The 'uphill battle of competing roles' encouraging women into startups

The ‘uphill battle of competing roles’ encouraging women into startups

Ariane Barker
When Scale Investors boss Ariane Barker came to Australia as a migrant, she was struck by the social push for women to remain as the primary caregiver.

Fast-forward 20 years and she’s struggling to see much of a difference.

“I don’t know if much has changed other than I, like many women, have just had to make it work,” the CEO of the female-focused angel investor network tells Women’s Agenda.

“I feel like myself, and many women I speak to, are constantly fighting an uphill battle of getting into competing roles.

“I don’t want to be biased and say men don’t also get this challenge, but I really notice it among well educated women who are still struck by this pressure to find balance between being the primary carer and having a career they want.

“There has got to be a better way for mothers to be caregivers and also contribute to the Australian economy.”

Barker believes this is why the start-up sector is thriving with female entrepreneurs.

But women running startups still face plenty of challenges.

Earlier this year, a new report revealed that female-founded start-ups raise less than half the venture capital funding of those founded by men, but generate more than twice the revenue.

Despite this, gains are being made. Since 2013, Scale has leveraged nearly $7 million of private sector money into the female-start-up sector for 13 start-ups. Scale is also backed by the Victorian Government.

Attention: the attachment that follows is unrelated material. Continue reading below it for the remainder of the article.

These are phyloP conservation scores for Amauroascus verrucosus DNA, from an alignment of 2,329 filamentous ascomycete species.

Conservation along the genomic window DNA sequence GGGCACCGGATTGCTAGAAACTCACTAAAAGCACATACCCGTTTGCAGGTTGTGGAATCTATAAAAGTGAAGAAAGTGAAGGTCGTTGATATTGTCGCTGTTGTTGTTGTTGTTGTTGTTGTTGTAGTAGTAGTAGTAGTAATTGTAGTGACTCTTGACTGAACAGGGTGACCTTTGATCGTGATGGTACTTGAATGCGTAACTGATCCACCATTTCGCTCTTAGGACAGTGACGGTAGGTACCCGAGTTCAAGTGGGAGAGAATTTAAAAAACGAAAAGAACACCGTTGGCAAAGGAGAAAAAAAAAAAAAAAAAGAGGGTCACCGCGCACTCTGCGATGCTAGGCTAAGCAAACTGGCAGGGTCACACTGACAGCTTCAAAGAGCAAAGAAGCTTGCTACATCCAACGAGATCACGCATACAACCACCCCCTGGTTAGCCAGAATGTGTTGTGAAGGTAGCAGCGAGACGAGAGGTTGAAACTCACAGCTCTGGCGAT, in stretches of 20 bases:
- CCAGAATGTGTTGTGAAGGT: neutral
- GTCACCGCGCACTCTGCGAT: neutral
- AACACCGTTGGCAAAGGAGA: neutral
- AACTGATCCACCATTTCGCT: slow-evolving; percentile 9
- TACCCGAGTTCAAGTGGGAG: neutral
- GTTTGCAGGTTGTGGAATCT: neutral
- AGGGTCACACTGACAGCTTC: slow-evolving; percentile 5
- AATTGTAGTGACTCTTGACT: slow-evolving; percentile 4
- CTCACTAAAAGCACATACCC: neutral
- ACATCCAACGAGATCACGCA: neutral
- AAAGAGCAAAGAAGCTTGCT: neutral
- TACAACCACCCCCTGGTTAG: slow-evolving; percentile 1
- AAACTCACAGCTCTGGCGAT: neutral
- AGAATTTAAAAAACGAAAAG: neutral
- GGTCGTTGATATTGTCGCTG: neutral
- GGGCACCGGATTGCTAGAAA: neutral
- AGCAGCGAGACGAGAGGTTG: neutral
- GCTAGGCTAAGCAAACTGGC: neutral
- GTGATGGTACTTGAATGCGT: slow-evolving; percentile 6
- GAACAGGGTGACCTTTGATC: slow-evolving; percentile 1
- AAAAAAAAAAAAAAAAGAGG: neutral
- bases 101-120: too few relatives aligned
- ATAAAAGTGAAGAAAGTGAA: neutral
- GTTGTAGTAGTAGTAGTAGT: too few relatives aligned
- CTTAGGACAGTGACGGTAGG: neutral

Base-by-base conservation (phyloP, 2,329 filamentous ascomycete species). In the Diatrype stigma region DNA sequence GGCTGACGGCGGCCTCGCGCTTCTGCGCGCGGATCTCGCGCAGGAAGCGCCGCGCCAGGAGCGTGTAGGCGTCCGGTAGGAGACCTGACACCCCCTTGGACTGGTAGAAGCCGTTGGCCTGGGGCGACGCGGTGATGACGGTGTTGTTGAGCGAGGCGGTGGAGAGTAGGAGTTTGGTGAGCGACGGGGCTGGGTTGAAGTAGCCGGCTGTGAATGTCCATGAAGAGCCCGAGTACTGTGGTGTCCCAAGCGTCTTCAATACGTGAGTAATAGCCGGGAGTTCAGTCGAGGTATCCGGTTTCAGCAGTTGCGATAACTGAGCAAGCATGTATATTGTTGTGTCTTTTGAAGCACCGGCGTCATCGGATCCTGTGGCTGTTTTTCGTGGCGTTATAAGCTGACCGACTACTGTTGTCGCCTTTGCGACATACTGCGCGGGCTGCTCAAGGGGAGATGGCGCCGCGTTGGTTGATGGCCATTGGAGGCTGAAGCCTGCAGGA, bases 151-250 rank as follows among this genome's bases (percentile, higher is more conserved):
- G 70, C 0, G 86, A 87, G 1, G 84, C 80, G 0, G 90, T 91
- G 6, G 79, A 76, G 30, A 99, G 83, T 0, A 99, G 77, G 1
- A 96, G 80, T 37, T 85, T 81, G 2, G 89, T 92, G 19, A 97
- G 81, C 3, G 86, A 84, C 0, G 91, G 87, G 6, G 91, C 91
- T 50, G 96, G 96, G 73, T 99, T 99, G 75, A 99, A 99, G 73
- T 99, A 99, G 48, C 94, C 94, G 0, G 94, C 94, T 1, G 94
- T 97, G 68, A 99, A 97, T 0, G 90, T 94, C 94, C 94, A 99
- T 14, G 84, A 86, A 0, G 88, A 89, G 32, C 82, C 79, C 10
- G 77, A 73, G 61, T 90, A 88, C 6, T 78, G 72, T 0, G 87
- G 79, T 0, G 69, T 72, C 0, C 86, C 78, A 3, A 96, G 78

“People are recognising that women are underemployed and that the start-up sector is a great way for women to get back into work. Also that the economy thrives when we have full diversity and full employment,” says Barker.

Barker adds this is especially important, given her belief that Australia is so far behind in terms of the support provided to working mothers around childcare, as well as the social and business stigma that still exists around who should do what at home.

“I’m a migrant and when I got here I was gobsmacked by the amount of tenacity, resilience and the ability of people to just get up and give it a go,” she says. “Nobody really prejudices you around where you are from but there is a stigma around women being caregivers and not necessarily being wage earners.”

Scale Investors is in talks with a number of companies at the moment, including Enrol Now which is co-founded by former airline industry executive Amanda Read and former venue manager Tania Gray. They developed the business by leveraging insights on maximising seat occupancy from the airline industry and applying it to help child-care centres with waiting list placements.

“I love seeing women come up with innovative ideas that help the whole family, I think it is really fantastic.”

In October, Scale Investors will launch a digital education program that will provide both first time and continuing angel investors the opportunity to learn from some of Australia’s most experienced and successful early stage investors. It will cover everything from sourcing deal flow through to navigating a successful start-up investment exit.

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